WIPO Arbitration and Mediation Center
ADMINISTRATIVE PANEL DECISION
Yahoo! Inc. v. Registration Private, Domains By Proxy, LLC, DomainsByProxy.com / Prakhar Rastogi / Rajveer Singh Chawla / Divya Taneja
Case No. D2016-1423
1. The Parties
The Complainant is Yahoo! Inc. of Sunnyvale, California, United States of America (“United States”), represented by Matkowsky Law, United States.
The Respondents are Registration Private, Domains By Proxy, LLC, DomainsByProxy.com of Scottsdale, Arizona, United States; Prakhar Rastogi of Noida, Uttar Pradesh, India; Rajveer Singh Chawla of Ghaziabad, Uttar Pradesh, India and Divya Taneja of New Delhi, Delhi, India.
2. The Domain Names and Registrar
The disputed domain names <contactnumberforyahoo.com>, <phonenumberforyahoo.com>, <phonenumberyahoo.com>, <yahoo-contact.com>, <yahoocustomercarephonenumber.com>, <yahoomailcontactnumber.com> and <yahoomailphonenumber.com> are registered with GoDaddy.com, LLC (the “Registrar”).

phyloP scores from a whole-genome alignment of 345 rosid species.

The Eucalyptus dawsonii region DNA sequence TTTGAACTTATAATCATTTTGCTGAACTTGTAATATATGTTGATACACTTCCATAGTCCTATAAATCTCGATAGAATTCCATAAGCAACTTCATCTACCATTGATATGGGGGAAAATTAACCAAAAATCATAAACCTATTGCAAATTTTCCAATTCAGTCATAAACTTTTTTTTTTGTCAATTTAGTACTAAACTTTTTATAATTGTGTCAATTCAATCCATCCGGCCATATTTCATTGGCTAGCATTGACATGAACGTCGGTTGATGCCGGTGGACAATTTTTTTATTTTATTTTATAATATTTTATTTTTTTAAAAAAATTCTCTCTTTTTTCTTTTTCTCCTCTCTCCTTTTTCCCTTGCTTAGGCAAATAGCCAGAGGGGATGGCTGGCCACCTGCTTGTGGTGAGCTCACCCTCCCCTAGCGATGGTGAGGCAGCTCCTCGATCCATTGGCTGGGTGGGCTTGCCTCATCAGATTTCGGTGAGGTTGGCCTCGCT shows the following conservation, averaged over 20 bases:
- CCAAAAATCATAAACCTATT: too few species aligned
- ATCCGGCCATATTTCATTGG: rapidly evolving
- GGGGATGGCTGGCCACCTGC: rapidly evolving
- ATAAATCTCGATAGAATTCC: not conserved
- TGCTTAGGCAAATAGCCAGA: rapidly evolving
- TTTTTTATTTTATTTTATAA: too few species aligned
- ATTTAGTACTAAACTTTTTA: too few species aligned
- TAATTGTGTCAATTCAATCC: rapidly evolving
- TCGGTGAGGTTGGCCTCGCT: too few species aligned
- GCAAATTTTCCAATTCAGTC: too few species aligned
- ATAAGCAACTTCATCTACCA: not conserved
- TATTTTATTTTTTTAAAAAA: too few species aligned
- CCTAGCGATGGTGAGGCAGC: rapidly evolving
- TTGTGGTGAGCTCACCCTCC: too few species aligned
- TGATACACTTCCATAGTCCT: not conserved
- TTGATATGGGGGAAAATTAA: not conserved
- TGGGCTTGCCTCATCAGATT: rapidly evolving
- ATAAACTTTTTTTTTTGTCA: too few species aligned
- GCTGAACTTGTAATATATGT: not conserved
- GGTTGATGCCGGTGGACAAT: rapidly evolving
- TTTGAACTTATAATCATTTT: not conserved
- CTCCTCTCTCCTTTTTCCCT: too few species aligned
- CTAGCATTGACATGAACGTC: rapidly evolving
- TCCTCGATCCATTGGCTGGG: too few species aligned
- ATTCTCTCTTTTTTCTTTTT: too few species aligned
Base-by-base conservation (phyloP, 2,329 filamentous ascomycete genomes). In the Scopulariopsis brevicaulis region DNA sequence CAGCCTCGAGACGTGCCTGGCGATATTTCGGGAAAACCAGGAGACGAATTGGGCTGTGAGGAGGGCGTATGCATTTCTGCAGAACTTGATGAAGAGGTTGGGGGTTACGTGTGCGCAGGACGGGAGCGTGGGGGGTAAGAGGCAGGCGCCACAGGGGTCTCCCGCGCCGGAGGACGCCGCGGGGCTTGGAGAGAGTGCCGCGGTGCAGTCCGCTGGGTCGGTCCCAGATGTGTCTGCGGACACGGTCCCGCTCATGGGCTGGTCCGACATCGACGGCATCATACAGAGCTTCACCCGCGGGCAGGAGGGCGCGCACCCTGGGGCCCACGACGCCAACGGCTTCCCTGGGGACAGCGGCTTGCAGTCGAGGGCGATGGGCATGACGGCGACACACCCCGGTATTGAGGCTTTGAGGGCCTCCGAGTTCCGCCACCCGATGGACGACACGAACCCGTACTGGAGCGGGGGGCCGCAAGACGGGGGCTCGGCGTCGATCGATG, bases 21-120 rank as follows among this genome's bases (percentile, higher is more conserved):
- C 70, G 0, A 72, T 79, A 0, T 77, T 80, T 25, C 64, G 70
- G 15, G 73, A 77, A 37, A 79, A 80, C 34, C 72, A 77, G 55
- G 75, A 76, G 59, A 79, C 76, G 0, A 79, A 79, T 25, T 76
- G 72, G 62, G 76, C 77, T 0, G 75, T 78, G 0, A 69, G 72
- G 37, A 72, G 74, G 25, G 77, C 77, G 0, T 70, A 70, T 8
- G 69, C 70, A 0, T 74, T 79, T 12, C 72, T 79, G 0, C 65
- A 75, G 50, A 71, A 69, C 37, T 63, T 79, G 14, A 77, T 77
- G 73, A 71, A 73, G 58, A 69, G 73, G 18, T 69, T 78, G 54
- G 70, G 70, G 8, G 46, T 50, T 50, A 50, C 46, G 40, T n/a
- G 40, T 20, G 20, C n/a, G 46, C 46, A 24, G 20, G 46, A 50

3. Procedural History
The Complaint was filed with the WIPO Arbitration and Mediation Center (the “Center”) on July 13, 2016. On July 13, 2016, the Center transmitted by email to the Registrar a request for registrar verification in connection with the disputed domain names. On July 14, 2016, the Registrar transmitted by email to the Center its verification response confirming that the Respondents are listed as the registrants and providing the contact details.
The Center verified that the Complaint satisfied the formal requirements of the Uniform Domain Name Dispute Resolution Policy (the “Policy” or “UDRP”), the Rules for Uniform Domain Name Dispute Resolution Policy (the “Rules”), and the WIPO Supplemental Rules for Uniform Domain Name Dispute Resolution Policy (the “Supplemental Rules”).